I have been reading Rilke.
“You ask whether your verses are any good. You ask me. You have asked others before this. You send them to magazines. You compare them with other poems, and you are upset when certain editors reject your work. Now (since you have said you want my advice) I beg you to stop doing that sort of thing. You are looking outside, and that is what you should most avoid right now. No one can advise or help you – no one. There is only one thing you should do. Go into yourself. Find out the reason that commands you to write; see whether it has spread its roots into the very depths of your heart; confess to yourself whether you would have to die if you were forbidden to write. This most of all: ask yourself in the most silent hour of your night: must I write? Dig into yourself for a deep answer. And if this answer rings out in assent, if you meet this solemn question with a strong, simple “I must,” then build your life in accordance with this necessity; your while life, even into its humblest and most indifferent hour, must become a sign and witness to this impulse.”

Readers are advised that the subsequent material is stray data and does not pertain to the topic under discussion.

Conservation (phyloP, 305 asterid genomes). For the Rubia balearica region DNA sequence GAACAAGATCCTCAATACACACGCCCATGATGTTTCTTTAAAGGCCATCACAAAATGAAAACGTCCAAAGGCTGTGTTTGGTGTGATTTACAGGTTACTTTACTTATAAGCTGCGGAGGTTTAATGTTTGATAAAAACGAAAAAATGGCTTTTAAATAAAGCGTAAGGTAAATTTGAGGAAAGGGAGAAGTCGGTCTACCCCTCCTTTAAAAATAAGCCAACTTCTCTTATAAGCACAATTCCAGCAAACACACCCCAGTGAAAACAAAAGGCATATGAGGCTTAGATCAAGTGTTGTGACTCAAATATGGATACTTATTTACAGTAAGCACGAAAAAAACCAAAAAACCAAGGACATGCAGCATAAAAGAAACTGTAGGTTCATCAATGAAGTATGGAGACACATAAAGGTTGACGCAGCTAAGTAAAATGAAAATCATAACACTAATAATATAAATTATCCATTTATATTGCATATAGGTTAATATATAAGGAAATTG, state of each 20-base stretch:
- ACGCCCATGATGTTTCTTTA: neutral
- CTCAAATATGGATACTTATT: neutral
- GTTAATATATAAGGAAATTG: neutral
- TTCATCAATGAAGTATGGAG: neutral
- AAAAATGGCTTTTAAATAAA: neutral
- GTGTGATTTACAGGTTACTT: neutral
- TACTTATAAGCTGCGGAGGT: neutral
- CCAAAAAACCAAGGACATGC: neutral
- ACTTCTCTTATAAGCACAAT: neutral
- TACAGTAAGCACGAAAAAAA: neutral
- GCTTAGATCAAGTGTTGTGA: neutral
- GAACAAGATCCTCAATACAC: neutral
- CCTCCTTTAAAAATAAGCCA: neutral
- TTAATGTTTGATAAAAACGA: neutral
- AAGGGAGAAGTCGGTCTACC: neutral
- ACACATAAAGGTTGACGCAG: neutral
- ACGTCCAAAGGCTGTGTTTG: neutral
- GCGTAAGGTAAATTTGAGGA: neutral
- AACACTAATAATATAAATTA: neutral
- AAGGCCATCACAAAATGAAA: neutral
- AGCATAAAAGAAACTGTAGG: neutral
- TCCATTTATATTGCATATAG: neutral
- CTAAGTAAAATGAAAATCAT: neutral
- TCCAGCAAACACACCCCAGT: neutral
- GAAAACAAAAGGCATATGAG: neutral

R.M.Rilke: “Letters to a young poet”
Learning begins with motivation; true motivation is intrinsic – the place where one forgets oneself where one does what one does for itself, not for a reward or the image it gives us of ourselves. “Quality is an event”, wrote Persig, “where subject becomes aware of object” (Zen and the Art of Motorcycle Maintenance). It is part of the process of learning to love (something else which Rilke has also a lot to say about) where there is a merging of self with other: I become one with the target, with the flower, with the music with the dance: with the motorbike, with the beloved.
Grades: boredom: the transfer of responsibility for what we do to outside influences: lack of self-worth and self-respect; all these things can come between ourselves and learning.
Let us begin with “I must” – let us lead people from here towards themselves.
Let us help and not hinder.